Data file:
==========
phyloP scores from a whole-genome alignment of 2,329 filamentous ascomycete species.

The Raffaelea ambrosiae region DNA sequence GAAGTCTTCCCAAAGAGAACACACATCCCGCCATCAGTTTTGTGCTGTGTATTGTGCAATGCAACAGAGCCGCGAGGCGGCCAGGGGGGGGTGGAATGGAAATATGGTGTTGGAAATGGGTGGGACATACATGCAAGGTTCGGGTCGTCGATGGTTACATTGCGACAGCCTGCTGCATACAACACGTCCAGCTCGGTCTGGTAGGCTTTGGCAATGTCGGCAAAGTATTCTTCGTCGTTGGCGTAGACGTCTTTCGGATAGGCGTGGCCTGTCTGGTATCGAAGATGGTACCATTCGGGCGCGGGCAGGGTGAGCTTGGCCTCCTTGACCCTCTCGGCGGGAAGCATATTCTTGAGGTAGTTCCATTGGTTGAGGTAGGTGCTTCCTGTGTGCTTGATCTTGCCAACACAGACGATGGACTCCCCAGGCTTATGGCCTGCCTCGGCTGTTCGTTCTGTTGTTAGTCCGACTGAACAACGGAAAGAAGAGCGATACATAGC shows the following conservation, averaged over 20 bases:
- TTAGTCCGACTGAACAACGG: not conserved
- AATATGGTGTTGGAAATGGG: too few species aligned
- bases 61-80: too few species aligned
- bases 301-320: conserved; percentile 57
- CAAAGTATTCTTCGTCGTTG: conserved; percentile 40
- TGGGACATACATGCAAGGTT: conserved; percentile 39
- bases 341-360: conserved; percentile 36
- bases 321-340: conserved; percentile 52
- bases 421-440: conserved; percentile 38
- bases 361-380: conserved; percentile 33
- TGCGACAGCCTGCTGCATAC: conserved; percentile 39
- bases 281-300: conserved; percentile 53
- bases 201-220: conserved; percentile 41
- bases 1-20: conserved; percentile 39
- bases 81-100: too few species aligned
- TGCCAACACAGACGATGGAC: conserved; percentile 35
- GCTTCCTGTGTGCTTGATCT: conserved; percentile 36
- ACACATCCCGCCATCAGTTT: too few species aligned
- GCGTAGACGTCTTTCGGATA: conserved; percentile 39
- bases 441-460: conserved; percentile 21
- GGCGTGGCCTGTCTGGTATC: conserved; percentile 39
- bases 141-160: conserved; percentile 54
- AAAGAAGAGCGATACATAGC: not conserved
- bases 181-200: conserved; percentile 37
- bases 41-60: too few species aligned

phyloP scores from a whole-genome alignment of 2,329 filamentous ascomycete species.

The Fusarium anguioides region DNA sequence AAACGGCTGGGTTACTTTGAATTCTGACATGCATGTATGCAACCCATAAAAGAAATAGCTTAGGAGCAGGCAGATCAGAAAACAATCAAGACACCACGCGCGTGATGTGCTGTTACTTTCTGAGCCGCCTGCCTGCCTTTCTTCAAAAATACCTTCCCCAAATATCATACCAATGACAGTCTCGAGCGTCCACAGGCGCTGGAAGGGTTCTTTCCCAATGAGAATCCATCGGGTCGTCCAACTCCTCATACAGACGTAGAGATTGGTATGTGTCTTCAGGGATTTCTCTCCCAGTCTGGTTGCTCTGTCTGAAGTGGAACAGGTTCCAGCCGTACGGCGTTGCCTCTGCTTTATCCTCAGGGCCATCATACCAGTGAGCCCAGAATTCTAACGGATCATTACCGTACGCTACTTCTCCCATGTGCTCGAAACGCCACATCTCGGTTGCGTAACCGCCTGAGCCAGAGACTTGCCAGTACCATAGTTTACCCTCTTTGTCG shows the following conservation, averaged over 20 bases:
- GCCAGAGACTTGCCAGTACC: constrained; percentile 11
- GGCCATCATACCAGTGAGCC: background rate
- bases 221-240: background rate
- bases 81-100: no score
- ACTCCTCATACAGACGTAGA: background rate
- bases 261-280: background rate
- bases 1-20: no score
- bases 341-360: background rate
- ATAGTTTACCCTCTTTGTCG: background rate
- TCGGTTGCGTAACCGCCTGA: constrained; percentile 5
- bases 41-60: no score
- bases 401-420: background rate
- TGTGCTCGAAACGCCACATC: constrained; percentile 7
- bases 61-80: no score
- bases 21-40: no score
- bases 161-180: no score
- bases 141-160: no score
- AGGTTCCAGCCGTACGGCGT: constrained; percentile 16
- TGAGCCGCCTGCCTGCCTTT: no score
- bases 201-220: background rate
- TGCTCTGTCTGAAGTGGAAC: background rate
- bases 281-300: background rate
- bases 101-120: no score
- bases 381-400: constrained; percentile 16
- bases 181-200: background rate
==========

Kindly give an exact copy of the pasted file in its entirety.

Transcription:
phyloP scores from a whole-genome alignment of 2,329 filamentous ascomycete species.

The Raffaelea ambrosiae region DNA sequence GAAGTCTTCCCAAAGAGAACACACATCCCGCCATCAGTTTTGTGCTGTGTATTGTGCAATGCAACAGAGCCGCGAGGCGGCCAGGGGGGGGTGGAATGGAAATATGGTGTTGGAAATGGGTGGGACATACATGCAAGGTTCGGGTCGTCGATGGTTACATTGCGACAGCCTGCTGCATACAACACGTCCAGCTCGGTCTGGTAGGCTTTGGCAATGTCGGCAAAGTATTCTTCGTCGTTGGCGTAGACGTCTTTCGGATAGGCGTGGCCTGTCTGGTATCGAAGATGGTACCATTCGGGCGCGGGCAGGGTGAGCTTGGCCTCCTTGACCCTCTCGGCGGGAAGCATATTCTTGAGGTAGTTCCATTGGTTGAGGTAGGTGCTTCCTGTGTGCTTGATCTTGCCAACACAGACGATGGACTCCCCAGGCTTATGGCCTGCCTCGGCTGTTCGTTCTGTTGTTAGTCCGACTGAACAACGGAAAGAAGAGCGATACATAGC shows the following conservation, averaged over 20 bases:
- TTAGTCCGACTGAACAACGG: not conserved
- AATATGGTGTTGGAAATGGG: too few species aligned
- bases 61-80: too few species aligned
- bases 301-320: conserved; percentile 57
- CAAAGTATTCTTCGTCGTTG: conserved; percentile 40
- TGGGACATACATGCAAGGTT: conserved; percentile 39
- bases 341-360: conserved; percentile 36
- bases 321-340: conserved; percentile 52
- bases 421-440: conserved; percentile 38
- bases 361-380: conserved; percentile 33
- TGCGACAGCCTGCTGCATAC: conserved; percentile 39
- bases 281-300: conserved; percentile 53
- bases 201-220: conserved; percentile 41
- bases 1-20: conserved; percentile 39
- bases 81-100: too few species aligned
- TGCCAACACAGACGATGGAC: conserved; percentile 35
- GCTTCCTGTGTGCTTGATCT: conserved; percentile 36
- ACACATCCCGCCATCAGTTT: too few species aligned
- GCGTAGACGTCTTTCGGATA: conserved; percentile 39
- bases 441-460: conserved; percentile 21
- GGCGTGGCCTGTCTGGTATC: conserved; percentile 39
- bases 141-160: conserved; percentile 54
- AAAGAAGAGCGATACATAGC: not conserved
- bases 181-200: conserved; percentile 37
- bases 41-60: too few species aligned

phyloP scores from a whole-genome alignment of 2,329 filamentous ascomycete species.

The Fusarium anguioides region DNA sequence AAACGGCTGGGTTACTTTGAATTCTGACATGCATGTATGCAACCCATAAAAGAAATAGCTTAGGAGCAGGCAGATCAGAAAACAATCAAGACACCACGCGCGTGATGTGCTGTTACTTTCTGAGCCGCCTGCCTGCCTTTCTTCAAAAATACCTTCCCCAAATATCATACCAATGACAGTCTCGAGCGTCCACAGGCGCTGGAAGGGTTCTTTCCCAATGAGAATCCATCGGGTCGTCCAACTCCTCATACAGACGTAGAGATTGGTATGTGTCTTCAGGGATTTCTCTCCCAGTCTGGTTGCTCTGTCTGAAGTGGAACAGGTTCCAGCCGTACGGCGTTGCCTCTGCTTTATCCTCAGGGCCATCATACCAGTGAGCCCAGAATTCTAACGGATCATTACCGTACGCTACTTCTCCCATGTGCTCGAAACGCCACATCTCGGTTGCGTAACCGCCTGAGCCAGAGACTTGCCAGTACCATAGTTTACCCTCTTTGTCG shows the following conservation, averaged over 20 bases:
- GCCAGAGACTTGCCAGTACC: constrained; percentile 11
- GGCCATCATACCAGTGAGCC: background rate
- bases 221-240: background rate
- bases 81-100: no score
- ACTCCTCATACAGACGTAGA: background rate
- bases 261-280: background rate
- bases 1-20: no score
- bases 341-360: background rate
- ATAGTTTACCCTCTTTGTCG: background rate
- TCGGTTGCGTAACCGCCTGA: constrained; percentile 5
- bases 41-60: no score
- bases 401-420: background rate
- TGTGCTCGAAACGCCACATC: constrained; percentile 7
- bases 61-80: no score
- bases 21-40: no score
- bases 161-180: no score
- bases 141-160: no score
- AGGTTCCAGCCGTACGGCGT: constrained; percentile 16
- TGAGCCGCCTGCCTGCCTTT: no score
- bases 201-220: background rate
- TGCTCTGTCTGAAGTGGAAC: background rate
- bases 281-300: background rate
- bases 101-120: no score
- bases 381-400: constrained; percentile 16
- bases 181-200: background rate